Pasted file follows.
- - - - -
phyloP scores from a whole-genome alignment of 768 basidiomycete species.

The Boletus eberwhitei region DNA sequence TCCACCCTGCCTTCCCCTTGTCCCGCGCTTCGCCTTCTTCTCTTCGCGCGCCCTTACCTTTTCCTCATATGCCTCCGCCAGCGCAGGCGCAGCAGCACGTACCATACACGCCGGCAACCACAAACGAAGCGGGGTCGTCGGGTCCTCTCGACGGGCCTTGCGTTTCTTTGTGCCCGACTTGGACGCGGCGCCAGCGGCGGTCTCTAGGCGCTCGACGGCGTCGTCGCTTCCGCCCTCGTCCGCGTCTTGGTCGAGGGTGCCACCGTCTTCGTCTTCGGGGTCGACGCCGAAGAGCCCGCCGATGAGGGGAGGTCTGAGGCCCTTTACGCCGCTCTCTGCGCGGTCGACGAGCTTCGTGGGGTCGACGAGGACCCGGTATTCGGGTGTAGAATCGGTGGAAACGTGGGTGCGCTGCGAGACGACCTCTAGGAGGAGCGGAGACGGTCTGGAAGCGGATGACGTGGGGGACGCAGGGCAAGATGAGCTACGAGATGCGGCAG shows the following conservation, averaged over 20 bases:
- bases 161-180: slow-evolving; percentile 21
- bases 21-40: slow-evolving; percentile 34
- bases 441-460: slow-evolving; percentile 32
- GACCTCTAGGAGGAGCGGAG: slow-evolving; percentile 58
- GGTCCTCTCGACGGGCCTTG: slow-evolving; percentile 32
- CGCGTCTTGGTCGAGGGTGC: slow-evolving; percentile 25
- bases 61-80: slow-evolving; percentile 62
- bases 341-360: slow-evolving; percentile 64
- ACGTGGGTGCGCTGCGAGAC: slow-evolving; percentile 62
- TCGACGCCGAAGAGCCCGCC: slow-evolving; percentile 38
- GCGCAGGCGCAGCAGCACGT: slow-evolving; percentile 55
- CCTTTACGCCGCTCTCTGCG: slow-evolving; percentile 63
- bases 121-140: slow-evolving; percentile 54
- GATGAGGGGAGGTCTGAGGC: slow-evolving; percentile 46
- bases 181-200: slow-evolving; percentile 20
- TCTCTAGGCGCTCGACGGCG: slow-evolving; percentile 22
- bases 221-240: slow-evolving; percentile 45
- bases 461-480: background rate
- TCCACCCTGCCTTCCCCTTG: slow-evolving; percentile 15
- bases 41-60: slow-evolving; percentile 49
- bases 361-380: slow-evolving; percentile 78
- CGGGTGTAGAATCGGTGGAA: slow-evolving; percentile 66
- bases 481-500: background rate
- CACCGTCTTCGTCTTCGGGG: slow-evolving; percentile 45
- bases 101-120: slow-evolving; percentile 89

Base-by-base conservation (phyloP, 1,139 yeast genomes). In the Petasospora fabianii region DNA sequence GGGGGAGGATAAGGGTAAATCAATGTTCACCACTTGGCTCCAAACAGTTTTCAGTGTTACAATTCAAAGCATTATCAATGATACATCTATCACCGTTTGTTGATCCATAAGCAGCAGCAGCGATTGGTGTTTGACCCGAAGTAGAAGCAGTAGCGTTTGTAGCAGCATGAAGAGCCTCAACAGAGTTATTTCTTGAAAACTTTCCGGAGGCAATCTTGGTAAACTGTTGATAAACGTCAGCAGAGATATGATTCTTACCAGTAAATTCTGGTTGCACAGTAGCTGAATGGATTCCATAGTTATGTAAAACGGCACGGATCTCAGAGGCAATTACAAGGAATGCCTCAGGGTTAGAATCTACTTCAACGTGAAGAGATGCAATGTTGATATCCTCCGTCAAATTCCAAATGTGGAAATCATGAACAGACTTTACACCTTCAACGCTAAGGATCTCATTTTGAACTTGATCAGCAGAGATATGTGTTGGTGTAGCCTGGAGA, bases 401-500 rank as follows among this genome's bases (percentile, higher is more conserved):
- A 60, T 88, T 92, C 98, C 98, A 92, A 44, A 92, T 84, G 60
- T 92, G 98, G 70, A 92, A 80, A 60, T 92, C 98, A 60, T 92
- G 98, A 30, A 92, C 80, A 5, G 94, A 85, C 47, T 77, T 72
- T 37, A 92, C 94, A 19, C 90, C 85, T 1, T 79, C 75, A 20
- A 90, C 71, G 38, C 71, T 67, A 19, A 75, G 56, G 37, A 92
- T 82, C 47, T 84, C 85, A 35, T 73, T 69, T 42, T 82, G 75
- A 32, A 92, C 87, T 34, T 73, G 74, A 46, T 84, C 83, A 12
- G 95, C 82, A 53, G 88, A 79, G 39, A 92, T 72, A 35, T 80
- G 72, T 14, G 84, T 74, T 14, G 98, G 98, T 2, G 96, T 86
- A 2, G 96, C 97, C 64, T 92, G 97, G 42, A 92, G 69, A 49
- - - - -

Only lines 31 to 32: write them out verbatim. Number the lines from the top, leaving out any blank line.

- G 98, A 30, A 92, C 80, A 5, G 94, A 85, C 47, T 77, T 72
- T 37, A 92, C 94, A 19, C 90, C 85, T 1, T 79, C 75, A 20